(Bag End, from the LOTR movies)
Between your ears and behind your eyes you hold profound pattern-recognition software, the most powerful “computing” tool known to man, evolved to a high degree of effectiveness over massive spans of time.
And it’s purpose: to allow you to THRIVE.
This refined equipment allowed your ancestors to seek and find places of prosperity and build beloved communities there. The patterns they saw spoke to them in visions and the thunderous voice of revelation: “you are home.”
(Rima Stains, one of my favorite artists: http://www.thehermitage.com)
This equipment behind our eyes and between our ears resonates when we near places where certain patterns converge, where the land is configured to catch life enhancing energies and provide us with safety, security, ample clean water, abundant food, connection to wild nature, growing fertility, and a large diverse population of our “wild” cousins, plants and “animals” to marvel at and share our lives with. And there are many more patterns that we can’t consciously understand or put into words but that we feel in our bones.
This voice still speaks to us, but we refuse to listen.
This voice still speaks and these visions haunt our dreams, calling us “home” to a place we can no longer find. At best, we do our seeking on vacations where echoes of such places still exist. Our yearning for home has grown so great that we exaggerate the patterns in our “amusement parks,” movies and resorts. Fantasy art is our attempt to reconnect with the mysteries of nature, and so it is beautiful. But we’ve lost the ability to see our non-human animal cousins as beings as mystical, magical and wise as any fantasy “beast” or “monster.” The deer in my backyard seem every bit as enchanting as anything Hagrid would teach about at Hogwarts, complex, feeling, living beings with their own life-journeys and perspectives. What could they teach us? What would they think of our human way of life? How do their philosophies account for the inexplicable acts of their human cousins?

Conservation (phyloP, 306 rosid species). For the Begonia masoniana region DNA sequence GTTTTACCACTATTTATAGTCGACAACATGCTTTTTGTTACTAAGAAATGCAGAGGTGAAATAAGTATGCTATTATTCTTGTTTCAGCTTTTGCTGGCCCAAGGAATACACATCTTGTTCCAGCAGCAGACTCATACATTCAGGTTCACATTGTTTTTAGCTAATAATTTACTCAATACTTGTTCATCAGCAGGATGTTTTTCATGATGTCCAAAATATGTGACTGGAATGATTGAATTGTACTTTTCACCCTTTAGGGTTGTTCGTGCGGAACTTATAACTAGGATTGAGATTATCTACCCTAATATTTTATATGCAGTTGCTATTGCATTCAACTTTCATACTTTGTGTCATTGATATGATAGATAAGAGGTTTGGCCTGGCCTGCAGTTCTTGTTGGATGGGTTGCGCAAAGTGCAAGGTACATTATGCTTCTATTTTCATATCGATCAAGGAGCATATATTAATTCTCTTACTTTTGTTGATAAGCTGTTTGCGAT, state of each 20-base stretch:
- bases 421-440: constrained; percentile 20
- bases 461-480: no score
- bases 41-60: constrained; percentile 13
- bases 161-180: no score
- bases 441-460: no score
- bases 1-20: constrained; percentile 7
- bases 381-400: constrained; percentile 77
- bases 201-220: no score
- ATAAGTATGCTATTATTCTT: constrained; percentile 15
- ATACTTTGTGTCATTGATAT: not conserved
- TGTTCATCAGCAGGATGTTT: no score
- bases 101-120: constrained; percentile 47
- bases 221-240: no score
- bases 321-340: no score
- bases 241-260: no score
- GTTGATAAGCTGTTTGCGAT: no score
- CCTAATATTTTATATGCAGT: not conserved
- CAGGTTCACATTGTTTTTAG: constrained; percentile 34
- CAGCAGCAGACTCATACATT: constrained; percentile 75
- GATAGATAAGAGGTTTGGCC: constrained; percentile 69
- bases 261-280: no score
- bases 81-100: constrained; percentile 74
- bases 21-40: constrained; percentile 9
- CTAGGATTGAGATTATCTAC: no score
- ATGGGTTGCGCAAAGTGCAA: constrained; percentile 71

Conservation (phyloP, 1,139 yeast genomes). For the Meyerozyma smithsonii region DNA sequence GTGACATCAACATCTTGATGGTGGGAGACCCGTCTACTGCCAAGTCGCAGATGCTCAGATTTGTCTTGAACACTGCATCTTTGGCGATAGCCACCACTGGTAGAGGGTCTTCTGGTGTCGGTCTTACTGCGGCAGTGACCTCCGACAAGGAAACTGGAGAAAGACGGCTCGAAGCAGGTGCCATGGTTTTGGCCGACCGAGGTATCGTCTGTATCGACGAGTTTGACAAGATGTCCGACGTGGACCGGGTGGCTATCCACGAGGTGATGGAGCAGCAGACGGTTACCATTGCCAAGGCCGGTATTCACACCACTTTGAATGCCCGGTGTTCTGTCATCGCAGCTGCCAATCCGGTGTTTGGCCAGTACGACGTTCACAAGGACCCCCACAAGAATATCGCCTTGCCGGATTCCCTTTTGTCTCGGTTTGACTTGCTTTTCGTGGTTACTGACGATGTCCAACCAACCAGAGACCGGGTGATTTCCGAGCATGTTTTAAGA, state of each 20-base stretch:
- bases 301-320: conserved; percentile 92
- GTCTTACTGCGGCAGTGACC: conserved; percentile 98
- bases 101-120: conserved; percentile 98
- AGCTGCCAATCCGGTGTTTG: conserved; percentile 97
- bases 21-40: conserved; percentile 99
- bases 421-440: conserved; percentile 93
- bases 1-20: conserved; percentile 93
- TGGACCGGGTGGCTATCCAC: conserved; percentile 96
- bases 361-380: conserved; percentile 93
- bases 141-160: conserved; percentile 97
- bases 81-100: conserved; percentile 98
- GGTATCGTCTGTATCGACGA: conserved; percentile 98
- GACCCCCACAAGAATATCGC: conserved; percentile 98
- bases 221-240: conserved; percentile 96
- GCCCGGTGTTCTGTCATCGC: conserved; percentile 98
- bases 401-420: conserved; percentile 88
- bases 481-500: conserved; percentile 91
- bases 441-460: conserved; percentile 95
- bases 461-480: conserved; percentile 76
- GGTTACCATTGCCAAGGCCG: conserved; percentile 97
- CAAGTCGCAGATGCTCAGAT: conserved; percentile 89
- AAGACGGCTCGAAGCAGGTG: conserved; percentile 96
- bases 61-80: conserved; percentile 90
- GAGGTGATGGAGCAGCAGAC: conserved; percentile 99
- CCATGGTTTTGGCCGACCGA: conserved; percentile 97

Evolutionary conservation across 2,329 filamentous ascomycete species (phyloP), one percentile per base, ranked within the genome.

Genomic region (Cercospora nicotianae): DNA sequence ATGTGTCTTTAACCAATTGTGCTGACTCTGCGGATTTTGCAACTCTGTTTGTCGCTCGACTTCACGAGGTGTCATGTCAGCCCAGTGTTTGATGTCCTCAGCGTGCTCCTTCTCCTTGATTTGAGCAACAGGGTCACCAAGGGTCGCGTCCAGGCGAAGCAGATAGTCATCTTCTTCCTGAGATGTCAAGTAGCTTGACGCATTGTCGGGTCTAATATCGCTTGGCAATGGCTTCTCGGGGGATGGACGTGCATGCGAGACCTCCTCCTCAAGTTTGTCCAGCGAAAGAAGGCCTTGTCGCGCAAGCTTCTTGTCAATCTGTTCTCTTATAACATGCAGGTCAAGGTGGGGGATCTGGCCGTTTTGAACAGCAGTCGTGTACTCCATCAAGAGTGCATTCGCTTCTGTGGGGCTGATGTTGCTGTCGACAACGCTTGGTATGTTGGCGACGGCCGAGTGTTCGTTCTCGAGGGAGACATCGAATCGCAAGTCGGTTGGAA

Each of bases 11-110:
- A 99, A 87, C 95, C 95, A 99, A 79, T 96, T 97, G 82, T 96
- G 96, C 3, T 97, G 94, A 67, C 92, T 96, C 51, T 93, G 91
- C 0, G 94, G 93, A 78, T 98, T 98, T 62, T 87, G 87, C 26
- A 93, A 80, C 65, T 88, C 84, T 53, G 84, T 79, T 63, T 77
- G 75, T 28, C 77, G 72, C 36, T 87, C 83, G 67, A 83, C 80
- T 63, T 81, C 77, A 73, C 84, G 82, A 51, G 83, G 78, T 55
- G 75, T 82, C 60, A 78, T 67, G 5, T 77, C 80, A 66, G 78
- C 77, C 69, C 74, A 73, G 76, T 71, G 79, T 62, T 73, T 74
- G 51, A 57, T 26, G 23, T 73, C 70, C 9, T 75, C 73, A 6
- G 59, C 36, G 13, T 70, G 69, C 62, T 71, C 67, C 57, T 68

(Telling the bees, Charles Napier Hemy)
They don’t need to speak English to communicate with us or connect with us as beings sharing this strange journey. We only have to start listening.
And even forests, rivers, wetlands and mountains speak to us if we can learn to listen.
(Marie Stillman, Woman Reading)
If we start to listen again, we can turn this pattern recognition equipment to a new purpose: not to seek out new places because the ones we inhabit are lacking, but to transorm the places where we already live. We can build these patterns into our places so that they resonate with mysterious forces and life-enhancing energies, and more fully provide for our needs. We can use this pattern software to make our environments healthier and richer for all the beings around us.
To start listening, we need to reconnect with this voice where it still speaks to us most strongly: in our fantasies and art. In our art, we are already on our way back “home.” Are there patterns even in these fantasies that can be applied in our lives?
(More Beatrice Potter, the garden gate.)
These are a few images that I’ve recently felt call me home. I’ll start sharing more of these as I come across them. If you have your own, I hope you will share them.